Yours sincerely,
(SGD) DAWDA K. JAWARA,
PRESIDENT OF THE REPUBLIC OF THE GAMBIA

 

What an era of righteous men. And what a time in Gambian politics showcasing high ethical standards, and moral values successive generations of Gambians are brought up to uphold. Folks the name-tag smiling coast bestowed on the country and the ensuing good reputation the Gambian people are known for world-wide is no coincidence, rather skills and a way of life passed on from generations-past. Suddenly, simplicity, honesty came to define us, the Gambian way as tools of life we had treasured & extend to each new generation; well until Yahya Jammeh happened. Something stood out for me in these letters, the former VP wrote – I would like to assure you that I stand high among all Gambians in condemning this shameful crime which had not only caused serious embarrassment to your Government, but to my humble self and it is my view that all the culprits should be brought to justice.

 

In President Jawara’s reply, there was no sense or even a hint of malice nor ill-will, rather all done with candour and decorum, but also protocol amidst the stakes of high-politics. Both men recognised the seriousness of the matter & for justice to be seen to take effect, country first. And I tell you something else, people of high ethics do not like embarrassment, nor situations of tarnished reputations, so again, both men looked to the law as the leveller, and a deterrent also. In view of the major challenges facing the country on the way forward, I wish to offer sincere gratitude and thanks to Maila Touray, Iman Baba Leigh, political science professor Ismaila Ceesay, and the economist, Nyang Njie – all Gambians of impeccable character. In this new Gambia, let us learn to care for one another, uplift each other and to lend a hand where needed. No one is going to come & build Gambia to our liking, but us, Gambians. Special thoughts also reserved for our very own Real-Estate maestro Taf Construction, Prestine Consulting, and all such Gambian entities creating jobs and opportunities to young graduates up and down the country.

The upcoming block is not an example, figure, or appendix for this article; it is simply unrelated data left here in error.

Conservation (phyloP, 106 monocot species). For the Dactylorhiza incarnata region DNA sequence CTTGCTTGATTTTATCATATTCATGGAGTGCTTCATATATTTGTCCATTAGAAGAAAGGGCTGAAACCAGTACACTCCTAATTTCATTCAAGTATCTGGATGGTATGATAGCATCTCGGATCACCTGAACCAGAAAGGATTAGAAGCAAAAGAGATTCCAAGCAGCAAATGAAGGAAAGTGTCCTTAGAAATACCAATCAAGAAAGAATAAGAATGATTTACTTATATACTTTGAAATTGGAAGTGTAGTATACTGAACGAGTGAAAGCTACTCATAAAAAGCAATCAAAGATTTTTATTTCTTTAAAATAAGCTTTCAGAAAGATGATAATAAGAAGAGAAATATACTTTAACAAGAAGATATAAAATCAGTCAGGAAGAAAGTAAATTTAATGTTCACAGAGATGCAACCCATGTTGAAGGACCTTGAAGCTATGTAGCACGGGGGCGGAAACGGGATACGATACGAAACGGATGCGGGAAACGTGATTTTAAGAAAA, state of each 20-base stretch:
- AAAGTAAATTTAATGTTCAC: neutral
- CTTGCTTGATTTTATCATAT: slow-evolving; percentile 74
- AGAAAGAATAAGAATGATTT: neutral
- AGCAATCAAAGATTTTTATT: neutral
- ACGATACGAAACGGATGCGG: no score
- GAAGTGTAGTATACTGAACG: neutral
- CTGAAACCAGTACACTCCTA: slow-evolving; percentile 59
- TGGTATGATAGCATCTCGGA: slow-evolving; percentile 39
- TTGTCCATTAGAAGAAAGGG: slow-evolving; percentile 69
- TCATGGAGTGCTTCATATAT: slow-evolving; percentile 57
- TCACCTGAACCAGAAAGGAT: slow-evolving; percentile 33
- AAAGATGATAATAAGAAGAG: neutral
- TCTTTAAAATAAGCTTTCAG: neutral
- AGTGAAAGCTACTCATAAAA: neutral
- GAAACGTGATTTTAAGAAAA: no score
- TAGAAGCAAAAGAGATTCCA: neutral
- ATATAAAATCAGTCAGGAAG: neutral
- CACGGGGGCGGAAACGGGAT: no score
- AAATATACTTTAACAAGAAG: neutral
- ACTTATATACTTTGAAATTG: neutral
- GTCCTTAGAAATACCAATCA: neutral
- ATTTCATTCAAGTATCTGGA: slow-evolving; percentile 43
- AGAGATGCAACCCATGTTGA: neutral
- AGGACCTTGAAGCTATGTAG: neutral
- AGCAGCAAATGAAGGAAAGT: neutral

Gibril Saine, LONDON